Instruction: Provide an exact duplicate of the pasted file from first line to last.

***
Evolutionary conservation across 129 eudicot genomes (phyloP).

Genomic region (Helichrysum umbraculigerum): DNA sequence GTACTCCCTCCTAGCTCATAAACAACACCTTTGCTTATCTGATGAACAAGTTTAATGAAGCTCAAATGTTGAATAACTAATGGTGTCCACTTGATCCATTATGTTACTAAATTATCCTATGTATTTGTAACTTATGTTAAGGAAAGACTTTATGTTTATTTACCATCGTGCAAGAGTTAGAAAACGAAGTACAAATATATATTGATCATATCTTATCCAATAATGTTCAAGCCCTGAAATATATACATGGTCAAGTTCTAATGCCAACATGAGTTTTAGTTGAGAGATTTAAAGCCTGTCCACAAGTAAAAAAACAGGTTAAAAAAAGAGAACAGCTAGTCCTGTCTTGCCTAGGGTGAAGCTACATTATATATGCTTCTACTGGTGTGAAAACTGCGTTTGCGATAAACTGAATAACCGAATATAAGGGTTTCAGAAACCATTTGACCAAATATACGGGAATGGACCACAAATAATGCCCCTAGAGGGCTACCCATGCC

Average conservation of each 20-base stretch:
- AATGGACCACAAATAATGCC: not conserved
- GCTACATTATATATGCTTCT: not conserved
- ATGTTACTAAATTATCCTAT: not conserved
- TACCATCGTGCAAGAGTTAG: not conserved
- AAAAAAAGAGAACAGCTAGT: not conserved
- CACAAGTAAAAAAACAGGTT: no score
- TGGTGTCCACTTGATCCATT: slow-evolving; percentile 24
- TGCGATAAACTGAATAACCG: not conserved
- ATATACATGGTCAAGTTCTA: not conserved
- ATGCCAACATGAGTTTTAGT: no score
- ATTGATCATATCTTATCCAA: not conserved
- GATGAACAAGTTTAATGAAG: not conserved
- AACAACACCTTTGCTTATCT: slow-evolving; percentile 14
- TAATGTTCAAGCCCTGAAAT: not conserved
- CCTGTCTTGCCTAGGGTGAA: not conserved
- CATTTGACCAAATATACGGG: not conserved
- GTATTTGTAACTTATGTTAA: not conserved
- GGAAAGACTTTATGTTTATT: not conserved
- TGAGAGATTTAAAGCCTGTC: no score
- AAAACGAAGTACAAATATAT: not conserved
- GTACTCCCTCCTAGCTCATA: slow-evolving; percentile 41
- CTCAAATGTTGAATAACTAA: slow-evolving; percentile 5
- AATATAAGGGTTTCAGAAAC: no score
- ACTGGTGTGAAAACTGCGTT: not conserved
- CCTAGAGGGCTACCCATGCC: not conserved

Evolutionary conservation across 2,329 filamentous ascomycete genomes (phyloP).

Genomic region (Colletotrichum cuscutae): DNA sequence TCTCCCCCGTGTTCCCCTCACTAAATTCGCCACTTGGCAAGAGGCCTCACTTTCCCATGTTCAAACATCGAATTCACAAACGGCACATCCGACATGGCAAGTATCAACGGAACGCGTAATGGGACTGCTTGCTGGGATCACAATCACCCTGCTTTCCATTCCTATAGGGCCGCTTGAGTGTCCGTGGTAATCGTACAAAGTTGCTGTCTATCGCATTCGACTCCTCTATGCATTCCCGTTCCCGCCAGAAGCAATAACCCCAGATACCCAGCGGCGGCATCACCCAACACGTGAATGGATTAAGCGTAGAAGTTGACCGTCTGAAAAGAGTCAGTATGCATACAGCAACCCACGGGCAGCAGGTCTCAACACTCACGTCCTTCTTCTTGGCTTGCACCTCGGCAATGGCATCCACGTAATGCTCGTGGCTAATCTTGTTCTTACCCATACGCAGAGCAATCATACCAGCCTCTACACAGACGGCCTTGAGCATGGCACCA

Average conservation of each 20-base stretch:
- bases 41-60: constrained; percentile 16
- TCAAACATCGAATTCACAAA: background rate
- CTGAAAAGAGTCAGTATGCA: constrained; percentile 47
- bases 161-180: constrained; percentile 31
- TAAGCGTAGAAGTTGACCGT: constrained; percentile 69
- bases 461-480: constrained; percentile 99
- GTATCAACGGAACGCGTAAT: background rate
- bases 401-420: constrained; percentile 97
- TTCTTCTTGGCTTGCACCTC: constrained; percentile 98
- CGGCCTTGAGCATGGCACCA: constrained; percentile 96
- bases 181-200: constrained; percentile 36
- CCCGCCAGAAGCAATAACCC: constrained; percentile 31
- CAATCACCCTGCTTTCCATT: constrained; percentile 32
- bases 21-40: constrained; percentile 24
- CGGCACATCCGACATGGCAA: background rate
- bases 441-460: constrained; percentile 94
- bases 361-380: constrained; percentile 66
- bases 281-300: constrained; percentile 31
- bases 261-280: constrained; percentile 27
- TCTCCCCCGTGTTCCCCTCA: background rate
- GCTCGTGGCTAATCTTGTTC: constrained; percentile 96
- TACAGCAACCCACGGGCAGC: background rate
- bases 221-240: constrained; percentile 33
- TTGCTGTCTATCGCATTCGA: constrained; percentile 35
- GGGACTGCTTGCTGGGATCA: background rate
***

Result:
Evolutionary conservation across 129 eudicot genomes (phyloP).

Genomic region (Helichrysum umbraculigerum): DNA sequence GTACTCCCTCCTAGCTCATAAACAACACCTTTGCTTATCTGATGAACAAGTTTAATGAAGCTCAAATGTTGAATAACTAATGGTGTCCACTTGATCCATTATGTTACTAAATTATCCTATGTATTTGTAACTTATGTTAAGGAAAGACTTTATGTTTATTTACCATCGTGCAAGAGTTAGAAAACGAAGTACAAATATATATTGATCATATCTTATCCAATAATGTTCAAGCCCTGAAATATATACATGGTCAAGTTCTAATGCCAACATGAGTTTTAGTTGAGAGATTTAAAGCCTGTCCACAAGTAAAAAAACAGGTTAAAAAAAGAGAACAGCTAGTCCTGTCTTGCCTAGGGTGAAGCTACATTATATATGCTTCTACTGGTGTGAAAACTGCGTTTGCGATAAACTGAATAACCGAATATAAGGGTTTCAGAAACCATTTGACCAAATATACGGGAATGGACCACAAATAATGCCCCTAGAGGGCTACCCATGCC

Average conservation of each 20-base stretch:
- AATGGACCACAAATAATGCC: not conserved
- GCTACATTATATATGCTTCT: not conserved
- ATGTTACTAAATTATCCTAT: not conserved
- TACCATCGTGCAAGAGTTAG: not conserved
- AAAAAAAGAGAACAGCTAGT: not conserved
- CACAAGTAAAAAAACAGGTT: no score
- TGGTGTCCACTTGATCCATT: slow-evolving; percentile 24
- TGCGATAAACTGAATAACCG: not conserved
- ATATACATGGTCAAGTTCTA: not conserved
- ATGCCAACATGAGTTTTAGT: no score
- ATTGATCATATCTTATCCAA: not conserved
- GATGAACAAGTTTAATGAAG: not conserved
- AACAACACCTTTGCTTATCT: slow-evolving; percentile 14
- TAATGTTCAAGCCCTGAAAT: not conserved
- CCTGTCTTGCCTAGGGTGAA: not conserved
- CATTTGACCAAATATACGGG: not conserved
- GTATTTGTAACTTATGTTAA: not conserved
- GGAAAGACTTTATGTTTATT: not conserved
- TGAGAGATTTAAAGCCTGTC: no score
- AAAACGAAGTACAAATATAT: not conserved
- GTACTCCCTCCTAGCTCATA: slow-evolving; percentile 41
- CTCAAATGTTGAATAACTAA: slow-evolving; percentile 5
- AATATAAGGGTTTCAGAAAC: no score
- ACTGGTGTGAAAACTGCGTT: not conserved
- CCTAGAGGGCTACCCATGCC: not conserved

Evolutionary conservation across 2,329 filamentous ascomycete genomes (phyloP).

Genomic region (Colletotrichum cuscutae): DNA sequence TCTCCCCCGTGTTCCCCTCACTAAATTCGCCACTTGGCAAGAGGCCTCACTTTCCCATGTTCAAACATCGAATTCACAAACGGCACATCCGACATGGCAAGTATCAACGGAACGCGTAATGGGACTGCTTGCTGGGATCACAATCACCCTGCTTTCCATTCCTATAGGGCCGCTTGAGTGTCCGTGGTAATCGTACAAAGTTGCTGTCTATCGCATTCGACTCCTCTATGCATTCCCGTTCCCGCCAGAAGCAATAACCCCAGATACCCAGCGGCGGCATCACCCAACACGTGAATGGATTAAGCGTAGAAGTTGACCGTCTGAAAAGAGTCAGTATGCATACAGCAACCCACGGGCAGCAGGTCTCAACACTCACGTCCTTCTTCTTGGCTTGCACCTCGGCAATGGCATCCACGTAATGCTCGTGGCTAATCTTGTTCTTACCCATACGCAGAGCAATCATACCAGCCTCTACACAGACGGCCTTGAGCATGGCACCA

Average conservation of each 20-base stretch:
- bases 41-60: constrained; percentile 16
- TCAAACATCGAATTCACAAA: background rate
- CTGAAAAGAGTCAGTATGCA: constrained; percentile 47
- bases 161-180: constrained; percentile 31
- TAAGCGTAGAAGTTGACCGT: constrained; percentile 69
- bases 461-480: constrained; percentile 99
- GTATCAACGGAACGCGTAAT: background rate
- bases 401-420: constrained; percentile 97
- TTCTTCTTGGCTTGCACCTC: constrained; percentile 98
- CGGCCTTGAGCATGGCACCA: constrained; percentile 96
- bases 181-200: constrained; percentile 36
- CCCGCCAGAAGCAATAACCC: constrained; percentile 31
- CAATCACCCTGCTTTCCATT: constrained; percentile 32
- bases 21-40: constrained; percentile 24
- CGGCACATCCGACATGGCAA: background rate
- bases 441-460: constrained; percentile 94
- bases 361-380: constrained; percentile 66
- bases 281-300: constrained; percentile 31
- bases 261-280: constrained; percentile 27
- TCTCCCCCGTGTTCCCCTCA: background rate
- GCTCGTGGCTAATCTTGTTC: constrained; percentile 96
- TACAGCAACCCACGGGCAGC: background rate
- bases 221-240: constrained; percentile 33
- TTGCTGTCTATCGCATTCGA: constrained; percentile 35
- GGGACTGCTTGCTGGGATCA: background rate